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Nobel economics laureates Sargent and Sims continue U of M legacy

Today’s announcement that the Nobel Prize in economics is being awarded to two economists with ties to the University of Minnesota further burnishes the U’s reputation in “the dismal science.”

Their key research recognized for the award was conducted while both were at the U.

Thomas J. Sargent, a professor at New York University, and Christopher Sims of Princeton University were recognized for their research and writing “regarding the causal relationship between economic policy and different macroeconomic variables such as GDP, inflation, employment and investments,” according to the Nobel Committee announcement. They developed methods for answering economic questions about the relationship between the way policy can affect the economy and the economy affect policy — as well as the role of expectations in affecting future actions.

Thomas J. Sargent
nyu.edu
Thomas J. Sargent

“Although Sargent and Sims carried out their research independently, their contributions are complementary in several ways,” the Nobel Committee said. “The laureates' seminal work during the 1970s and 1980s has been adopted by both researchers and policymakers throughout the world. Today, the methods developed by Sargent and Sims are essential tools in macroeconomic analysis.”

Sargent was on the economics faculty from 1971 to 1987, and Sims from 1970 to 1990.

With today’s announcement, the U can now claim seven Nobel laureates in economics among the 22 laureates with University of Minnesota connections. Five of those awards have come since 2000.

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Economics as a discipline now claims more laureates from the U than any other discipline. The U now ranks second among public research universities with ties to economic laureates, behind the University of California at Berkeley with 15. It ranks 12th among all institutions around the globe in the number of economics laureates.

University of Minnesota Professor Leonid Hurwicz, a co-laureate honored in 2007, was emeritus professor of economics and, at 90, the oldest Nobel winner in history at the time of his award. He was also the only one of the economics laureates who still claimed his primary affiliation with the U at the time of his award.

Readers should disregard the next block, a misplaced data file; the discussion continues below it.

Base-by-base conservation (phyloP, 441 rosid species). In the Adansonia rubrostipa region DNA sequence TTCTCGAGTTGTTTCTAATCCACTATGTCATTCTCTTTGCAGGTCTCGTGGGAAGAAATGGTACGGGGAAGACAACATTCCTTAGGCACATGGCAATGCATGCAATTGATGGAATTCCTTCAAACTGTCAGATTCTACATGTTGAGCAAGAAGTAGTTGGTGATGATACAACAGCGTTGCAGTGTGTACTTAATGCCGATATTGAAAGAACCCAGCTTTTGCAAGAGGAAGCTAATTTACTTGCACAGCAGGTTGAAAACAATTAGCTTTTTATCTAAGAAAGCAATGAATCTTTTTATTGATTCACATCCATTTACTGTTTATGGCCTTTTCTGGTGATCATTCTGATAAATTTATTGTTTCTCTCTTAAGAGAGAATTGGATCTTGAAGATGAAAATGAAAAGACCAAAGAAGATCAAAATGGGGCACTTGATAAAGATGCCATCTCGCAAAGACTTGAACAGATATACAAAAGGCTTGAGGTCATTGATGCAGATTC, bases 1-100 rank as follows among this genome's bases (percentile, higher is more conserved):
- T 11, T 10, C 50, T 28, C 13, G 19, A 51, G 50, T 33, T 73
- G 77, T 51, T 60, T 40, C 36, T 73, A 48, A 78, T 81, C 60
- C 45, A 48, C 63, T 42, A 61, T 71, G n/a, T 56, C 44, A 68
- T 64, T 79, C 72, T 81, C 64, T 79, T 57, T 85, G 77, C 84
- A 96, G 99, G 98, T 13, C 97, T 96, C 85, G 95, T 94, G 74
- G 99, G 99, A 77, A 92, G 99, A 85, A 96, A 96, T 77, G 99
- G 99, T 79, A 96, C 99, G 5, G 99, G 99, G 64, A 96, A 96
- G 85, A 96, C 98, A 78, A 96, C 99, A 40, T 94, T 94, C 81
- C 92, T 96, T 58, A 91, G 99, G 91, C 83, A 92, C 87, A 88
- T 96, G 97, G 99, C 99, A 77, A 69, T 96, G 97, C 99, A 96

Hurwicz, along with co-faculty member Walter Heller who served as chair of the Council of Economic Advisers for Presidents Kennedy and Johnson in the 1960s, is credited with building up the U’s economics department from the early 1950s through the 1980s by recruiting outstanding faculty.

In 2010, the University honored the two by launching the Heller-Hurwicz Economics Institute. Economics professor V.V. Chari, its founding director, has said the role of the Institute is to “inform and influence public policy both in the United States and across the world.”

In a talk posted on the Institute website, Chari credits Heller and Hurwicz with building an economics department “widely regard as among the best ten research economics departments across the whole world. They both recognized that developing economic theory was at the heart of good economic policy.”

Christopher Sims
REUTERS/Tim Shaffer
Christopher Sims

“We pride ourselves on having and developing theorists of the highest caliber who can think deeply, abstractly, conceptually about important questions, but at the same time we want those theorists to be very much in touch with central important policy questions.”

Chari also credits the connection between the U and the Minneapolis Fed in bringing “high-powered economists” into the Fed’s research department and with building the influence of the Minneapolis Fed in policy setting nationally. He points to the appointment of Narayana Kocherlakota, a U of M faculty member, as the current Fed president, as evidence of the close connection between the two institutions.

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